I’m a voter in a safe seat, and feeling unloved

April 21, 2010

For the first time in my voting career, I am living in a safe seat — one where there’s precious little prospect of the constituency changing hands. And as someone who loves the cut and thrust of politics, of hearing ideas exchanged and debated, I can’t say it’s the best place to be.

For weeks now I have been hearing and writing about voters living in marginal constituencies being bombarded with leaflets and phone calls from eager parties. Hopeful parliamentary candidates appear on doorsteps; high streets and back roads are festooned with candidates’ posters; and party leaders even pop up in the front rooms and office canteens.

What have I had? Nothing. Not a leaflet through the door. Not a cheery face on the doorstep. There’s barely even a candidate’s poster board swaying in the breeze.

I live in the constituency of Cambridgeshire South, a seat currently held by Shadow Health Secretary Andrew Lansley. Web site Electoral Calculus currently predicts his chance of winning at 86.8 percent.

Just for the record, this blog is not a declaration of political allegiance or a complaint that the candidate/s I would like to see elected won’t get in. It’s more of a lament. I feel ignored. I feel unloved. I want candidates of all hues to materialise in my front garden and debate with me the pros and cons of deficit reduction, Big State vs Big Society, healthcare, education, immigration, even where they stand on bin collections. Anything.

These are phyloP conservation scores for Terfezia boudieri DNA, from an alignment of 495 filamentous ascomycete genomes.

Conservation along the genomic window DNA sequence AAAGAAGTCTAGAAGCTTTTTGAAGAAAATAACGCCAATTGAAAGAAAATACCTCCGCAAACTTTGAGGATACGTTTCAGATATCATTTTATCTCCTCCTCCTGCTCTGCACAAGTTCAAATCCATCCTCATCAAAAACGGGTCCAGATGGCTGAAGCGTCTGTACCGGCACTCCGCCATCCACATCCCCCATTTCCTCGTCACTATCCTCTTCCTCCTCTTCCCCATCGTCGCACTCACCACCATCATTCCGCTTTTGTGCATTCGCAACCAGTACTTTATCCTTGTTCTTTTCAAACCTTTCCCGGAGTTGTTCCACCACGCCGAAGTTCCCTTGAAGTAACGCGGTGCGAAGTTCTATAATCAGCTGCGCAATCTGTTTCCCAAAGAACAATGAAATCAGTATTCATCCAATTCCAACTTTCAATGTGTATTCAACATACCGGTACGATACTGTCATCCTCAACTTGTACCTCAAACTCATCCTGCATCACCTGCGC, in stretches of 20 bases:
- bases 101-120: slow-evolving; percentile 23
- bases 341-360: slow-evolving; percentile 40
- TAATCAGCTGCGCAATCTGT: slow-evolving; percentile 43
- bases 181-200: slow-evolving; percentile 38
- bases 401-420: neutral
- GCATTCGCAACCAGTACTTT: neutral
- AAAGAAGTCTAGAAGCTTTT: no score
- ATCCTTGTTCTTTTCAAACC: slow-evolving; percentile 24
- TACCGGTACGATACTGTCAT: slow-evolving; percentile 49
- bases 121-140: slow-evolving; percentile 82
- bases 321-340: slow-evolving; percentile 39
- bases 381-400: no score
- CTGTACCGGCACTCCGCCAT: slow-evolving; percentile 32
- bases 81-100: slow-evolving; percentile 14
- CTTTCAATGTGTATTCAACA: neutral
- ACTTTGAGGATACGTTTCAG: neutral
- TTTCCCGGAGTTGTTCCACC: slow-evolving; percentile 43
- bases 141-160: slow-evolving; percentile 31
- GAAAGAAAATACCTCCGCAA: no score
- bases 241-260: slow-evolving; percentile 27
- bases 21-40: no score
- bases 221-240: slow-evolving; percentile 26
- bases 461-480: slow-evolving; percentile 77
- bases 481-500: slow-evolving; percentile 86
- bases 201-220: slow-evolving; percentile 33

But the silence is deafening. Parties are focusing their energies on the marginal constituencies that will swing the election and the attention lavished on them comes at the expense of safe seats like mine.*

Given that increasing numbers of people are voting for parties who will nevertheless have little representation in parliament, it does seem that electoral reform is imminent.

If that happens, at least those of us in safe seats might find ourselves getting a bit more love and affection. And everyone needs that now and again.


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I’d rather they respected my rights to quiet enjoyment than that they pretended to love me for four weeks every five years.

Posted by IanKemmish | Report as abusive

This article reflects exactly how I feel. I’m very angry that our voting system gives us these situations, and even though I will probably always vote, I understand how people become disenchanted with the voting system, which I think is dangerous for democracy.

Posted by ribbit77 | Report as abusive